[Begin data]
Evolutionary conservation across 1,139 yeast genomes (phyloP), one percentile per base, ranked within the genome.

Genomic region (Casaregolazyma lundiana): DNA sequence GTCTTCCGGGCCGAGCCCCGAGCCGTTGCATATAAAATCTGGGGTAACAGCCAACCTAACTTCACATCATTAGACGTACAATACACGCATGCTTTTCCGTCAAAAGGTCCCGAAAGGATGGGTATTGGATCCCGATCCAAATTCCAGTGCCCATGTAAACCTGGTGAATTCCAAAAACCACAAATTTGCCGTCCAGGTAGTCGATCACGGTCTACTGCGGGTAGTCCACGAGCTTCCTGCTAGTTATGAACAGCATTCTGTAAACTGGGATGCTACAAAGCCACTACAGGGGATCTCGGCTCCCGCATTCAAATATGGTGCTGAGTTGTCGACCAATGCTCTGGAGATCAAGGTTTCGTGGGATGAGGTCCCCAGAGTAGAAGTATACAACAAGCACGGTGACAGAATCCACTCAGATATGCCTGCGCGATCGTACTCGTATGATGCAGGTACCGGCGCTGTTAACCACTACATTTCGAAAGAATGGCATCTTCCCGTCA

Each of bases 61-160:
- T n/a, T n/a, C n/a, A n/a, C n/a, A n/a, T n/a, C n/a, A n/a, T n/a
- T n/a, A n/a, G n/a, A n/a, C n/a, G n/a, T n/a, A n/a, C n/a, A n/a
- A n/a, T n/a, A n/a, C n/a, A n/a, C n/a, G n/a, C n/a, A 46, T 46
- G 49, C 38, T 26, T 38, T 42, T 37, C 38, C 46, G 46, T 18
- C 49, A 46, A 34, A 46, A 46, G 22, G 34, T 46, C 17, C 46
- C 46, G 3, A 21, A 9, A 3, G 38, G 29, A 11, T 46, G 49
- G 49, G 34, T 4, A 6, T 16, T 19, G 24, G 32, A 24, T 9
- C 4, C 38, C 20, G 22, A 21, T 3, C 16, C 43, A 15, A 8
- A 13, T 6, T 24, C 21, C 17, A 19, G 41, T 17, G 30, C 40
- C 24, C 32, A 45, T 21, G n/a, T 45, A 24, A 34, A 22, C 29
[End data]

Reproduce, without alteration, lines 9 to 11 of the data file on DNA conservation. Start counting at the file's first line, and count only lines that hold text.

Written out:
- C 46, G 3, A 21, A 9, A 3, G 38, G 29, A 11, T 46, G 49
- G 49, G 34, T 4, A 6, T 16, T 19, G 24, G 32, A 24, T 9
- C 4, C 38, C 20, G 22, A 21, T 3, C 16, C 43, A 15, A 8